Dan Ferris: OK. So one of the – I think of it as a macro bet, anyway. One of the macro themes that – and there aren't a lot of them besides inflation that mean a whole lot to me as a sort of bottom-up traditional value guy. But one of them that does mean something, of course, is the value-growth trade. Right? You can subtract the value stocks from the growth and you get an index of how that performs. And of course, we value is cheaper relative to growth right now than since like dot-com peak. You know? It's just insane. Do you care about that one at all?
Marko Papic: Of course. Massively. Oh my goodness. Yes. Yes. You know, I had this great chart, Dan. It's COVID cases globally going up and down. Like daily cases. And it correlates perfectly, with MSCI IT over MSCI Energy, which is a proxy for value growth. Not perfect but pretty good. And, you know, one-to-one correlation throughout 2021. It was all about that. And then, Omicron – cases go through the roof, outperformance of growth versus value collapses.
Dan Ferris: Right.
Marko Papic: It's the market speaking to you that growth outperformed value because of two reasons, really. One, this is a human virus, not computer virus... obvious but important.
Dan Ferris: Yes.
Marko Papic: We all plowed into tech plays because of that. I mean, I don't want to say any names of any stocks, but when you were buying a bike company with an iPad on it... you know? Like, you're doing it [laughs] for this reason. We're all stuck at home, blah-blah-blah. That narrative worked really well. The other one is that – you asked, "Is the country full of people who don’t really – aren't really scared of COVID?"
This is important. Because if you were sitting in Taiwan or China or Europe, you were looking around and you were looking at what your policymakers were doing. With lockdowns, you were like, "I want to be where the Covidiots are. You know, I want to put money in the place where people are kind of like blasé about this stuff."
And that's why so much equity moved into the growth-heavy U.S. market. As COVID dissipates, that flow is going to drain the other way. So I do definitely care about growth value. It seems to have been perfectly correlated with the 10-year yield. When COVID broke, all the stuff, and now we're going the other way. And, you know, like, America is still going to do well in terms of economic performance.
Don't get me wrong. It's just that the advantage the U.S. had – which was this kind of like, "Hey. Live and let live," attitude, which America adopted first, that gave the U.S. that advantage last year. It's spreading everywhere else. You see Australia adopting that attitude too. Europeans are slowly as well. There's a few holdouts in the G20, but they're going to be swept by the side.
Dan Ferris: Yeah. And interesting, possibly just coincidental, that the attitude about COVID no longer being such a great advantage just happens to coincide [laughs] with what looks like the beginning of the end of this massive bull market – going back to 2009, let's say. And the growth, the value and all the rest of it. It's interesting how these things come together.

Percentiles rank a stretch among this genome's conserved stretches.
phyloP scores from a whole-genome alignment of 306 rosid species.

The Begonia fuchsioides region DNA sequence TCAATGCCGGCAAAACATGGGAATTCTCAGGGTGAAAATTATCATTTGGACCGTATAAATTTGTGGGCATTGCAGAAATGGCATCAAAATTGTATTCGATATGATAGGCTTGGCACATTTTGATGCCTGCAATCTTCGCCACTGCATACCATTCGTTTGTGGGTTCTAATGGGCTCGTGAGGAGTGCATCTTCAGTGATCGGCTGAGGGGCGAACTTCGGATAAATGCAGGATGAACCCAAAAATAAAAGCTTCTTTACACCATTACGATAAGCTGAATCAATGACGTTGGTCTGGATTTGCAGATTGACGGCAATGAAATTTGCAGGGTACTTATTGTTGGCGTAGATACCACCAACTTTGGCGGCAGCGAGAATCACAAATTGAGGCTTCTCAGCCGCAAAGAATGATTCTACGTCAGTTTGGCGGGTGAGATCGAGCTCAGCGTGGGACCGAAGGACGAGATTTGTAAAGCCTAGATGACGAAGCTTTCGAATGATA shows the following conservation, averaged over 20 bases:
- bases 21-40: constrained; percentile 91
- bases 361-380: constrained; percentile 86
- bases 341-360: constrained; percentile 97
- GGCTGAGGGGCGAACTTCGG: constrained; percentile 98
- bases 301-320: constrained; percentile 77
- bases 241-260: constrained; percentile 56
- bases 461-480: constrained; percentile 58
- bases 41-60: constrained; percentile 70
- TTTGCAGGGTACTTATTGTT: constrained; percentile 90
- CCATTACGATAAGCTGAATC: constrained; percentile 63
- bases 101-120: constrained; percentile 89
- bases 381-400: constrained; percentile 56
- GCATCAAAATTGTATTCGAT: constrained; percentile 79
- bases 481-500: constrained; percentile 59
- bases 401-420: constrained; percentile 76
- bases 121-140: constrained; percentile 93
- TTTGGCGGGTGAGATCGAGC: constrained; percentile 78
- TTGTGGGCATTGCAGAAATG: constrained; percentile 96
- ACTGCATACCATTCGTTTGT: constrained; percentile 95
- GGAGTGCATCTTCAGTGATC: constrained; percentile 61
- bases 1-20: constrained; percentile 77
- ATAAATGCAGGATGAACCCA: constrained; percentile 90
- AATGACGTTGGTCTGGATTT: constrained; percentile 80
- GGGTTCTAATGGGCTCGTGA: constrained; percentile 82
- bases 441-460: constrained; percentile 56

Marko Papic: Yeah. Again. Like, I think the growth value would've happened with the 2020 recession –
Dan Ferris: Anyway. Yeah.
Marko Papic: You know? Like, this was the just juicing-up moment. Now, the question is, "Are we in a true bear market or can we rotate out of it?"
Dan Ferris: Right.
Marko Papic: So it's like rotation versus recession, is my big question mark.
Dan Ferris: Right.
Marko Papic: And I think – and this is ironic. Maybe most people wouldn’t agree with this. But I think as long as the 10-year is selling off, as long as the yield is rising, we're good actually.
Dan Ferris: Yeah.
Marko Papic: I mean, if you own tech stocks you're not. But it's good because it suggests that they can raise rates.
Dan Ferris: Yep.
Marko Papic: But if the 10-year suddenly catches a bid and they keep being hawkish, then we're going to invert the yield curve, and then we have a recession and then you need to hold cash or gold. You know?
Dan Ferris: Right.
Marko Papic: If there's nothing else left – you're not going to be picking value stocks in front of a recession.
Dan Ferris: No.
Marko Papic: And so, that's why I think if you believe in value, if you believe in cyclicals or commodities or emerging markets, you need the 10-year to keep selling off, and that keeps being really bad for anyone still holding tech stocks.
Dan Ferris: What about... I know one thing on our listeners' minds. Anytime we talk about rising interest rates and we directly address the 10-year – anytime we talk about rising interest rates, they point to the amount of debt the federal government has issued and said, "There's no way you can do this because at some point, you know, the interest payments overwhelm the budget," et cetera. You know the narrative, right?
Marko Papic: Sure. Yeah.
Dan Ferris: But of course, I always say, "Well, who says they have to earn a penny?" Right? They can print as much as –